Evocative and Important

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*We received a free copy of this book in exchange for an honest review. All opinions are our own and do not reflect the thoughts or opinions of the publisher or author.

I was first drawn to this YA contemporary by the gorgeous, minimalist cover. Then I read the synopsis and I knew that I had to read this social-issue novel. I am happy to report that I was not disappointed.

Our protagonist is Savannah Rose- or Sparrow to most of her friends. She is your average teenager who deals with high school and dances in a ballet company. When she meets Tristen she thinks she has met the man of her dreams.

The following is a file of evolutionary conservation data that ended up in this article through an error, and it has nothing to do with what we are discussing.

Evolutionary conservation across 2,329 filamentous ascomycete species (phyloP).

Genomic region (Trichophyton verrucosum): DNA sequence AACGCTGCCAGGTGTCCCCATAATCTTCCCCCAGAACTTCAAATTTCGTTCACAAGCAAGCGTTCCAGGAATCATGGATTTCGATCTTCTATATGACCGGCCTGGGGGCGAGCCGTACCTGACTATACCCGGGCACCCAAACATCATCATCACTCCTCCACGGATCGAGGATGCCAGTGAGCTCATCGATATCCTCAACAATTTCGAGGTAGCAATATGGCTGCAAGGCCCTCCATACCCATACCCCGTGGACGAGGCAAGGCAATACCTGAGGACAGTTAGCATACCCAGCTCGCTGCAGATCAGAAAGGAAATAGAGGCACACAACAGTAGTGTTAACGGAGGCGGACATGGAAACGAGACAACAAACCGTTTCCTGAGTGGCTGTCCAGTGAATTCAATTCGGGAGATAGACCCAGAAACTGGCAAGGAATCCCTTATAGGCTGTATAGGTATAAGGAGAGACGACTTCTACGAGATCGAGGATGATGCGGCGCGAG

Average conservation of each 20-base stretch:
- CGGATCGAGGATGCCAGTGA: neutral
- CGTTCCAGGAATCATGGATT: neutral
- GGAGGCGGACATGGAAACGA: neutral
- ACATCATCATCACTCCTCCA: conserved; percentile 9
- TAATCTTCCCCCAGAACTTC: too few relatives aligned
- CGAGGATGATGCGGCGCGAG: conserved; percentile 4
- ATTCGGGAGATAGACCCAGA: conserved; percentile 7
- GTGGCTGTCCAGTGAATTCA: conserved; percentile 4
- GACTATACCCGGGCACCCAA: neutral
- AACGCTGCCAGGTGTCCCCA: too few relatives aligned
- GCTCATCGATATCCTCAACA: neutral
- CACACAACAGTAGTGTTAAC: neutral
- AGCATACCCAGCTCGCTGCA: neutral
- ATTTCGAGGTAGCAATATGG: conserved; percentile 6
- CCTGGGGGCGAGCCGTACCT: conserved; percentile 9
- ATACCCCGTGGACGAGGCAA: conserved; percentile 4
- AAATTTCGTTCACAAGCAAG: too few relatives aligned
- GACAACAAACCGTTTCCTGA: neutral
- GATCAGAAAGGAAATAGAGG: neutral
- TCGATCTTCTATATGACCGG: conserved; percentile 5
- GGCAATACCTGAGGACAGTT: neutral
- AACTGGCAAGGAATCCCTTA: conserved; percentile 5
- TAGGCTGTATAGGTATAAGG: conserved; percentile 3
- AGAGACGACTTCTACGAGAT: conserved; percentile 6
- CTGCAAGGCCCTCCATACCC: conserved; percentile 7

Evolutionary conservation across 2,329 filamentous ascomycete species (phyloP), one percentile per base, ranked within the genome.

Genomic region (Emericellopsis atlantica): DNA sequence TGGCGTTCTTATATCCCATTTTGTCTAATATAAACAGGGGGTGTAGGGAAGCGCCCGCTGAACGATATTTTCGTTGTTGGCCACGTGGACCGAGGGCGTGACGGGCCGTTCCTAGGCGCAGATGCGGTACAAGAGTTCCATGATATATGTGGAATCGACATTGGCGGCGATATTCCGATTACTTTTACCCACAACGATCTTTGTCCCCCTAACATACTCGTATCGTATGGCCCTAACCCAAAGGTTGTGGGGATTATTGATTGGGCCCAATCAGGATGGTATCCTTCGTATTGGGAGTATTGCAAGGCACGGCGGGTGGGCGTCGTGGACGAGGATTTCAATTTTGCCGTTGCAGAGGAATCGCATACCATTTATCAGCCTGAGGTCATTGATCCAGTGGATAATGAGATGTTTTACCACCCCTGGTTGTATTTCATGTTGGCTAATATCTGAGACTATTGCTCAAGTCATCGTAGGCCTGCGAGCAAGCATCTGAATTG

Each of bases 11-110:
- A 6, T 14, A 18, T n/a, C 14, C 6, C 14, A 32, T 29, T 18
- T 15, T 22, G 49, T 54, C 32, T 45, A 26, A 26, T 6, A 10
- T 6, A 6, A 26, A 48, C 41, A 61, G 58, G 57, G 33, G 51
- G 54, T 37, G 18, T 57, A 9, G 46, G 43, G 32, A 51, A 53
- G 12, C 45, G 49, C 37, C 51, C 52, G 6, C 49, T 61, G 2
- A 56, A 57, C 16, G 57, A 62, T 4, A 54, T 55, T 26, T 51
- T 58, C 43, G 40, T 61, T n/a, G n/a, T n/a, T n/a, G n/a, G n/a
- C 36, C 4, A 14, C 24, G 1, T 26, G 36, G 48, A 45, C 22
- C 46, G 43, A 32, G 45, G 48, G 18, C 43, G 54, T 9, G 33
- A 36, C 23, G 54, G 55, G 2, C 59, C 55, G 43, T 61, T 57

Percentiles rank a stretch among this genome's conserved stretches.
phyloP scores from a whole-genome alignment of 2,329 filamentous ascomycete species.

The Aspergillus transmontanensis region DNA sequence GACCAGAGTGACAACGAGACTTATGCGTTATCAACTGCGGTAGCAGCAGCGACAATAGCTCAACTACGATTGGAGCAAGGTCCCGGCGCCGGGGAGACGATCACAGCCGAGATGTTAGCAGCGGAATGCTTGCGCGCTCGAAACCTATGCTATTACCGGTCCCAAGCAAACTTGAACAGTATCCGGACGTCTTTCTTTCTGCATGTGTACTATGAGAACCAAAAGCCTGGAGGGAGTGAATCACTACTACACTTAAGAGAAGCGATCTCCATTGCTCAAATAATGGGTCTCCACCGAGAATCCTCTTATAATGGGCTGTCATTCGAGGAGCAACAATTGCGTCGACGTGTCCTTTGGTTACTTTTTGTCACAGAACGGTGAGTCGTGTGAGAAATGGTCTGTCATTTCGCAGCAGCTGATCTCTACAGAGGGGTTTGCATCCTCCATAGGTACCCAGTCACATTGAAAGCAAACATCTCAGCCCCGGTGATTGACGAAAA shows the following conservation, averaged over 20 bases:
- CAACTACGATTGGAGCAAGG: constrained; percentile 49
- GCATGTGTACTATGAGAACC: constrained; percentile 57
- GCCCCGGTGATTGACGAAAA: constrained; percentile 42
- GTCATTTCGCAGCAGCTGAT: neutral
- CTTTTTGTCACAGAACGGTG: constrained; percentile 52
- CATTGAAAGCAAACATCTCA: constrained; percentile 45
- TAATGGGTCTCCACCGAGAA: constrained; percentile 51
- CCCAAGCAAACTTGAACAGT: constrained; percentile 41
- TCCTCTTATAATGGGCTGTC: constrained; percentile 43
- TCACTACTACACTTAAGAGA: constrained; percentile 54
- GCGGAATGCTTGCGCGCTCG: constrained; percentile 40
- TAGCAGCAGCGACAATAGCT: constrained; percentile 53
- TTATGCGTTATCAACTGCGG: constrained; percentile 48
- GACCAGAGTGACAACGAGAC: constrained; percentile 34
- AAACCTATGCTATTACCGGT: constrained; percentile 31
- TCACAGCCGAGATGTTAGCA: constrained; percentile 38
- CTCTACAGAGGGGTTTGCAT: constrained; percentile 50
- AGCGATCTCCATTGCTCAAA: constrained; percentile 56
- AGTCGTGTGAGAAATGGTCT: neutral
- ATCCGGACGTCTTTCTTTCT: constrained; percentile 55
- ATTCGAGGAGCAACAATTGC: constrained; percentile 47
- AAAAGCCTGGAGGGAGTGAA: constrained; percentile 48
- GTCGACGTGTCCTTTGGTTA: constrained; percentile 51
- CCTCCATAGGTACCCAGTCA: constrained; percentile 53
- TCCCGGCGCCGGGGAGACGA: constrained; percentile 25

This book is heavy and there is a lot to unpack. We get alternating perspectives between Sparrow and one of her best friends, Lucas. I think this was an amazing way to handle this story because it showed the far reaching impacts of abuse and assault that extend beyond the abuser and victim.

Jackson does an amazing job getting inside Soarrows head, first as she tries to understand the red flags she is seeing with Tristen and then while she struggles to heal after the brutal assault. All the supporting characters are phenomenal and complex, showing the importance of networks of loved one in the process of recovering from such horrific events.

On a lighter note, I loved the ballet scenes in this book. Never doing ballet is one of the biggest regrets of my life and I found the scenes with Sparrow and Lucas dancing so immersive and beautiful.

If there was any doubt, I gave this heavy but beautiful book 5/5 stars and would recommend it to people who love authors such as Angie Thomas and Mindy McGinnis.